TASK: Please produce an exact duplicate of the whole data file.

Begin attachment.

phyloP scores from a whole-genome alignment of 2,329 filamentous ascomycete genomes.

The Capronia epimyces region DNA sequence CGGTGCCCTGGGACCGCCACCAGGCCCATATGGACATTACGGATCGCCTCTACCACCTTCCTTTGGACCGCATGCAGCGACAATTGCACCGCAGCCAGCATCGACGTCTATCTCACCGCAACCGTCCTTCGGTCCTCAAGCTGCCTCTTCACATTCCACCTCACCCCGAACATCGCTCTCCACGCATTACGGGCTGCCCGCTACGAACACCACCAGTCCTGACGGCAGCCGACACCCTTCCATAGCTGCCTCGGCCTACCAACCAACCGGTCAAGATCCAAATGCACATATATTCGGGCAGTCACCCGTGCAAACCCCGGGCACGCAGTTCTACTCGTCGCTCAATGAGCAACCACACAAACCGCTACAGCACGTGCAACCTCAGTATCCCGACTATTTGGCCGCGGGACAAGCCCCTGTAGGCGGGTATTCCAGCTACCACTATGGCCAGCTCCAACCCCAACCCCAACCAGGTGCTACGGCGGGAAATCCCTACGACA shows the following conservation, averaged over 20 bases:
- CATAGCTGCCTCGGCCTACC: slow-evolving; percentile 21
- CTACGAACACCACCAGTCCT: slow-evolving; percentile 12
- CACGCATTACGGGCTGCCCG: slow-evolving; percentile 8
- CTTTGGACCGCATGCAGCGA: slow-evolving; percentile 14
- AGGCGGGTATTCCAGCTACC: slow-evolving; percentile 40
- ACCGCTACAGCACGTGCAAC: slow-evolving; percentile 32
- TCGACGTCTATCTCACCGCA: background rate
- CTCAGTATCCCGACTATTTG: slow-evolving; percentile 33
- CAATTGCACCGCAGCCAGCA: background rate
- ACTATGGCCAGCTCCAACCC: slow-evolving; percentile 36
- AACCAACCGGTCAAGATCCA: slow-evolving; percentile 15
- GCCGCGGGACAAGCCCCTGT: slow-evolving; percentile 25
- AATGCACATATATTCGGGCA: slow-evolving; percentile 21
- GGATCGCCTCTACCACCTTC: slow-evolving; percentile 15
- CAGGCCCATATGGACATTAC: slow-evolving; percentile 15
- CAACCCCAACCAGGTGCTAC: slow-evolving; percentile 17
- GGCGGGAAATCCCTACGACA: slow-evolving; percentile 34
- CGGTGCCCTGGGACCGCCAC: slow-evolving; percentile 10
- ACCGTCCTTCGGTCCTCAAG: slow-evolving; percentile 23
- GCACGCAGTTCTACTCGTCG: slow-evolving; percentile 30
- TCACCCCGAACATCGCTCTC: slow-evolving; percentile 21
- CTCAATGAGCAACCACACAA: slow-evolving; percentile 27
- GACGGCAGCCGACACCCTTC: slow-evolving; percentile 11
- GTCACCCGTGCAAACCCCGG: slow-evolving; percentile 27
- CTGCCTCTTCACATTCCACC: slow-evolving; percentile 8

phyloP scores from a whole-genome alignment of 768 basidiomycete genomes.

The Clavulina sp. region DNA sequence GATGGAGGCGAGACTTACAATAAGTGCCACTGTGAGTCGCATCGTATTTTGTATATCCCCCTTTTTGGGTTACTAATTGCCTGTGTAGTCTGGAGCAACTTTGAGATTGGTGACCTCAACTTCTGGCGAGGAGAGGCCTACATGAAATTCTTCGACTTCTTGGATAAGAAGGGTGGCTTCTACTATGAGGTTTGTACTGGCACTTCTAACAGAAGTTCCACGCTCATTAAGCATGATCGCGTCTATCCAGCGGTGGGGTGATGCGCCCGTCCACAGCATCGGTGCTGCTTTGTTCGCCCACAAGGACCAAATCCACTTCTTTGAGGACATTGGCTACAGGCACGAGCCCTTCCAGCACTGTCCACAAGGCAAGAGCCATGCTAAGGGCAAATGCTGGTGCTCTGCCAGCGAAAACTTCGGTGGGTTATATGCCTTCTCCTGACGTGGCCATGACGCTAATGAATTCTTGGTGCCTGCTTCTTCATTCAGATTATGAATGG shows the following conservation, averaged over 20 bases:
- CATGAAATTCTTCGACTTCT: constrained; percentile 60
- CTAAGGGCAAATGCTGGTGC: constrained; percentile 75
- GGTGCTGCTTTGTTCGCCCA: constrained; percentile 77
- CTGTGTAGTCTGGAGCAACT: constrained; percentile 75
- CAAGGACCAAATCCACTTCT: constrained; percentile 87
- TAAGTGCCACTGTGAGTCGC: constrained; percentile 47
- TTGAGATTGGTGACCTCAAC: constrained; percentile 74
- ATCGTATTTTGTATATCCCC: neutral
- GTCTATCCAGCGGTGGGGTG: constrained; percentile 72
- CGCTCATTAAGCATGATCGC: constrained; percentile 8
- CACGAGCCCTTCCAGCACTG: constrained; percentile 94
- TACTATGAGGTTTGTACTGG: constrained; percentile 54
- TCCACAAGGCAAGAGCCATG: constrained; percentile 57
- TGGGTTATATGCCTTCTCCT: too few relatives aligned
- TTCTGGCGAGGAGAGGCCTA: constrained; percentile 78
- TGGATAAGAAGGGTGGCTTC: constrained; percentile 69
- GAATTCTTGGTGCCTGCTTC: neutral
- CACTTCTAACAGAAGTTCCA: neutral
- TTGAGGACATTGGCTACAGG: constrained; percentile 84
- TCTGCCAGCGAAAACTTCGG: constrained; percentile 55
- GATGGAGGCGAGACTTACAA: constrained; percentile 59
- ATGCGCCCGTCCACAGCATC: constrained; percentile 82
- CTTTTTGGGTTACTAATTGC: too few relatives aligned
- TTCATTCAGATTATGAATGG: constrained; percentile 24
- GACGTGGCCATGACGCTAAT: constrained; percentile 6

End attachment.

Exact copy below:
phyloP scores from a whole-genome alignment of 2,329 filamentous ascomycete genomes.

The Capronia epimyces region DNA sequence CGGTGCCCTGGGACCGCCACCAGGCCCATATGGACATTACGGATCGCCTCTACCACCTTCCTTTGGACCGCATGCAGCGACAATTGCACCGCAGCCAGCATCGACGTCTATCTCACCGCAACCGTCCTTCGGTCCTCAAGCTGCCTCTTCACATTCCACCTCACCCCGAACATCGCTCTCCACGCATTACGGGCTGCCCGCTACGAACACCACCAGTCCTGACGGCAGCCGACACCCTTCCATAGCTGCCTCGGCCTACCAACCAACCGGTCAAGATCCAAATGCACATATATTCGGGCAGTCACCCGTGCAAACCCCGGGCACGCAGTTCTACTCGTCGCTCAATGAGCAACCACACAAACCGCTACAGCACGTGCAACCTCAGTATCCCGACTATTTGGCCGCGGGACAAGCCCCTGTAGGCGGGTATTCCAGCTACCACTATGGCCAGCTCCAACCCCAACCCCAACCAGGTGCTACGGCGGGAAATCCCTACGACA shows the following conservation, averaged over 20 bases:
- CATAGCTGCCTCGGCCTACC: slow-evolving; percentile 21
- CTACGAACACCACCAGTCCT: slow-evolving; percentile 12
- CACGCATTACGGGCTGCCCG: slow-evolving; percentile 8
- CTTTGGACCGCATGCAGCGA: slow-evolving; percentile 14
- AGGCGGGTATTCCAGCTACC: slow-evolving; percentile 40
- ACCGCTACAGCACGTGCAAC: slow-evolving; percentile 32
- TCGACGTCTATCTCACCGCA: background rate
- CTCAGTATCCCGACTATTTG: slow-evolving; percentile 33
- CAATTGCACCGCAGCCAGCA: background rate
- ACTATGGCCAGCTCCAACCC: slow-evolving; percentile 36
- AACCAACCGGTCAAGATCCA: slow-evolving; percentile 15
- GCCGCGGGACAAGCCCCTGT: slow-evolving; percentile 25
- AATGCACATATATTCGGGCA: slow-evolving; percentile 21
- GGATCGCCTCTACCACCTTC: slow-evolving; percentile 15
- CAGGCCCATATGGACATTAC: slow-evolving; percentile 15
- CAACCCCAACCAGGTGCTAC: slow-evolving; percentile 17
- GGCGGGAAATCCCTACGACA: slow-evolving; percentile 34
- CGGTGCCCTGGGACCGCCAC: slow-evolving; percentile 10
- ACCGTCCTTCGGTCCTCAAG: slow-evolving; percentile 23
- GCACGCAGTTCTACTCGTCG: slow-evolving; percentile 30
- TCACCCCGAACATCGCTCTC: slow-evolving; percentile 21
- CTCAATGAGCAACCACACAA: slow-evolving; percentile 27
- GACGGCAGCCGACACCCTTC: slow-evolving; percentile 11
- GTCACCCGTGCAAACCCCGG: slow-evolving; percentile 27
- CTGCCTCTTCACATTCCACC: slow-evolving; percentile 8

phyloP scores from a whole-genome alignment of 768 basidiomycete genomes.

The Clavulina sp. region DNA sequence GATGGAGGCGAGACTTACAATAAGTGCCACTGTGAGTCGCATCGTATTTTGTATATCCCCCTTTTTGGGTTACTAATTGCCTGTGTAGTCTGGAGCAACTTTGAGATTGGTGACCTCAACTTCTGGCGAGGAGAGGCCTACATGAAATTCTTCGACTTCTTGGATAAGAAGGGTGGCTTCTACTATGAGGTTTGTACTGGCACTTCTAACAGAAGTTCCACGCTCATTAAGCATGATCGCGTCTATCCAGCGGTGGGGTGATGCGCCCGTCCACAGCATCGGTGCTGCTTTGTTCGCCCACAAGGACCAAATCCACTTCTTTGAGGACATTGGCTACAGGCACGAGCCCTTCCAGCACTGTCCACAAGGCAAGAGCCATGCTAAGGGCAAATGCTGGTGCTCTGCCAGCGAAAACTTCGGTGGGTTATATGCCTTCTCCTGACGTGGCCATGACGCTAATGAATTCTTGGTGCCTGCTTCTTCATTCAGATTATGAATGG shows the following conservation, averaged over 20 bases:
- CATGAAATTCTTCGACTTCT: constrained; percentile 60
- CTAAGGGCAAATGCTGGTGC: constrained; percentile 75
- GGTGCTGCTTTGTTCGCCCA: constrained; percentile 77
- CTGTGTAGTCTGGAGCAACT: constrained; percentile 75
- CAAGGACCAAATCCACTTCT: constrained; percentile 87
- TAAGTGCCACTGTGAGTCGC: constrained; percentile 47
- TTGAGATTGGTGACCTCAAC: constrained; percentile 74
- ATCGTATTTTGTATATCCCC: neutral
- GTCTATCCAGCGGTGGGGTG: constrained; percentile 72
- CGCTCATTAAGCATGATCGC: constrained; percentile 8
- CACGAGCCCTTCCAGCACTG: constrained; percentile 94
- TACTATGAGGTTTGTACTGG: constrained; percentile 54
- TCCACAAGGCAAGAGCCATG: constrained; percentile 57
- TGGGTTATATGCCTTCTCCT: too few relatives aligned
- TTCTGGCGAGGAGAGGCCTA: constrained; percentile 78
- TGGATAAGAAGGGTGGCTTC: constrained; percentile 69
- GAATTCTTGGTGCCTGCTTC: neutral
- CACTTCTAACAGAAGTTCCA: neutral
- TTGAGGACATTGGCTACAGG: constrained; percentile 84
- TCTGCCAGCGAAAACTTCGG: constrained; percentile 55
- GATGGAGGCGAGACTTACAA: constrained; percentile 59
- ATGCGCCCGTCCACAGCATC: constrained; percentile 82
- CTTTTTGGGTTACTAATTGC: too few relatives aligned
- TTCATTCAGATTATGAATGG: constrained; percentile 24
- GACGTGGCCATGACGCTAAT: constrained; percentile 6